hey, you have to have some cash on hand, right? And unamimous advice on big purchases < 5 yrs away is don’t put it in equities. So, why settle for brick and mortar <1% interest, or even state-taxable online savings accounts when you can ladder T-bills?

5. The newest 28-day T-Bill auction results just got released. If you input the investment rate of 4.701%, and a bank APR of 4.401%, you’d get a 4.80% APY. Not bad.

If you have state income taxes, that’ll easily push your effective interest over 5%.

6. Dan says:

Why,

an even better reason: diversification

7. Dean says:

It was pointed out that my APY calculation was incorrect because they way T-bills work, you can’t actually reinvest all the interest into the next T-bill.

I disagree with that point of view (in other words, I think APY is perfectly relevant for T-Bills). I think of APY as a defined formula that calculates the theoretical yield if you compounded all interest payments. It is not your actual personal return.

1. Theoretically, it is possible to achieve the APY with T-Bills. You just need to invest a large enough chunk (about \$40,000 in a 6-mo bill) so that the interest paid is \$1000.

2. APY is not your actual personal return. People are confusing these two terms. The APY in a savings account is not going to be your actual personal return either. You’d have to account for fluctuating interest rates, deposits, and withdrawals. Therefore, APY for a savings account is just theoretical, just like it is for T-bills.

3. That’s a great calculator tool you created. And you will quickly realize that if you’re using a high yield savings around 4.5%, the final personal return is pretty much the same as the t-bill APY after rounding to the tenth place.

8. jim says:

if he needs the money for a downpayment, that is fine.

if it were long term, 4.5% interest – 2 or 3% interest – taxes = 1% gain

9. Joel says:

Can the TreasuryDirect account be tracked automatically in Money Deluxe 2006 like other bank accounts? I didn’t find a way to do it unless I wanted to manually plug all the numbers in.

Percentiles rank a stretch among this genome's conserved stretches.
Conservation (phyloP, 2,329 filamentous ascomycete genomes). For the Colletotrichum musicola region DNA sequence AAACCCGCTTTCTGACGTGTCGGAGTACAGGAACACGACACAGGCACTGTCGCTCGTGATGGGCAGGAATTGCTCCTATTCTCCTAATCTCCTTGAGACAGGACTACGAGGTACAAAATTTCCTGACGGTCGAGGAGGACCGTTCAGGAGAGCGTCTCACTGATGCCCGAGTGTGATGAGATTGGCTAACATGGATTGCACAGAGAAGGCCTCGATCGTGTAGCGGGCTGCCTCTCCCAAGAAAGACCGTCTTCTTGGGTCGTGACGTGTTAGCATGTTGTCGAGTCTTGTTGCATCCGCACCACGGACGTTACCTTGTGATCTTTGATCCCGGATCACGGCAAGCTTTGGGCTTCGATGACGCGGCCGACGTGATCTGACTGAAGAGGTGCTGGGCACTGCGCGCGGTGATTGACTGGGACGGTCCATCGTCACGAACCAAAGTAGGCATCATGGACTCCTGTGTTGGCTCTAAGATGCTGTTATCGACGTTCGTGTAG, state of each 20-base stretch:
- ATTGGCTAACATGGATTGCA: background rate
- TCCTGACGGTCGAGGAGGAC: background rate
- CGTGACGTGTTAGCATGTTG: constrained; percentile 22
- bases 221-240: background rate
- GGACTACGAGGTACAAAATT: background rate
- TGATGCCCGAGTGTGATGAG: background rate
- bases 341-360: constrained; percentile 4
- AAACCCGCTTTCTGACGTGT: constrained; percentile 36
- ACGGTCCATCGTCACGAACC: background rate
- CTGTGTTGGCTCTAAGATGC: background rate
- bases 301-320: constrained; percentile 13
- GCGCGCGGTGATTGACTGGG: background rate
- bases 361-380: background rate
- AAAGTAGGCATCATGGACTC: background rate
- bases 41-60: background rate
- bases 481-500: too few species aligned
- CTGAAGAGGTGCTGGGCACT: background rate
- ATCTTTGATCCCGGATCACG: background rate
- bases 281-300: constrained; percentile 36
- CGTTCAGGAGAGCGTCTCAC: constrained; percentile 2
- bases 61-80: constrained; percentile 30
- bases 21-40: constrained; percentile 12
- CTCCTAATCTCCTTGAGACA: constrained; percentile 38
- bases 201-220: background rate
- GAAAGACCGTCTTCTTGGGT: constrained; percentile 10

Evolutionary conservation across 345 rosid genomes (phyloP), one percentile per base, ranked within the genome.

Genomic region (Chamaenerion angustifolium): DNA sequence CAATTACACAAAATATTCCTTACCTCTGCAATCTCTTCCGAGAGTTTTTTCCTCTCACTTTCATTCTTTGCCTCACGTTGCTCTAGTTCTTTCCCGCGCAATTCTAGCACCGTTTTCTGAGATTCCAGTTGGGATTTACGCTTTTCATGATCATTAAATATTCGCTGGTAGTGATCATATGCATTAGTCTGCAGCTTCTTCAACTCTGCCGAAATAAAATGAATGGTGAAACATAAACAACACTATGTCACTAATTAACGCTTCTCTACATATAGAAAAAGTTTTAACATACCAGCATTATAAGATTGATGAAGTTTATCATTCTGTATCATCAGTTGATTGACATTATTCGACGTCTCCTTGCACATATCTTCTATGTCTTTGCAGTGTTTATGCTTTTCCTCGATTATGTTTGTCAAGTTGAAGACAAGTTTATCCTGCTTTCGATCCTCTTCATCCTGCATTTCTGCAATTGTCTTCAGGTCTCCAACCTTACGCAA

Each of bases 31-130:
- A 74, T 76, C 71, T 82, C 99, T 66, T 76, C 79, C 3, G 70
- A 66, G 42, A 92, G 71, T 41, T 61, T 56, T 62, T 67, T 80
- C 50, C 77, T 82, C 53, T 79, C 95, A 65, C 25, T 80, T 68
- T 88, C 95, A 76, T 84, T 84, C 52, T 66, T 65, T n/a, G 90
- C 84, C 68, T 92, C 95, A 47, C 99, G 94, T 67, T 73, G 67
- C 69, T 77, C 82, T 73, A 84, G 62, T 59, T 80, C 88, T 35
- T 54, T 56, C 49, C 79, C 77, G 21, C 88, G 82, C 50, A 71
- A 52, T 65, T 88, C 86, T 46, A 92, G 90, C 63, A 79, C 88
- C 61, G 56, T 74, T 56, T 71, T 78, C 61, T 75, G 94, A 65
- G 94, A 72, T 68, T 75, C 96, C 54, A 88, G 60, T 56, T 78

10. JW says:

I live in New Hampshire http://www.taxadmin.org/fta/rate/ind_inc.html
and according to that “State Income Tax is Limited to Dividends and Interest Income Only.”

-JW

11. mark Weiss says:

question

i have a t-note for 3 yrs at 4.375%. i am 7 months into it. i would rather cash it and get a new 3 yr note at present rates (about 5%) or consecutive short t-bills which all will have higher rates. to do this on treasury direct i must pay a fee of 45.00 and have it sold on a secondary market. this could easily mean a loss as compared to the original purchase price. i cannot figure out whether or not this would be a more profitable situation. i can’t find the bid/ask on my note at present. i also can’t find any appropriate calculators online.

how do i figure this out? say i have 10k in the 3 yr and sell on the secondary market at a loss of say 1.50 per 100, i’d be out about 200.00. would moving to a 5.055 3 yr for example make up this loss and be profitable? any ideas or suggestions would be great.

12. Sure, interest income on T-Bills is exactly what’s you’ll be avoiding paying interest on in New Hampshire!

Mark, your note will sell at discounted market value, which means that it will be hard to turn a profit. Keep in mind, why would someone buy your T-bill at a lower return when they could just buy the new one just like you?

13. Jason says:

I’m a bit confused. I plan on buying a 4 week(28 day) t-bill from treasury direct…The article above makes it seem as if the term is a year rather than 4 weeks. Will TD automatically…reinvest my \$996… into another t-bill after the 28 days…

14. Not by default, but you can have it reinvest if you want. Some people are making a “ladder” that does just that.

15. Michael says:

Would this calculator work for every T-bill maturity (13 week, 26 week, etc.)? Thanks for any info!

16. Alexander says:

Forgive me if I really don’t get the point of t-bills at \$1,000, but if you’re earning a little more than \$4 every 28 days (reaching maturity) which is about 4% return and over a year you make almost \$50 off the same \$1,000, why not just leave the money in a high interest savings account?

Unless you are investing \$5,000 and \$10,000 each time, I don’t see attractive gains in temporarily locking up \$1,000.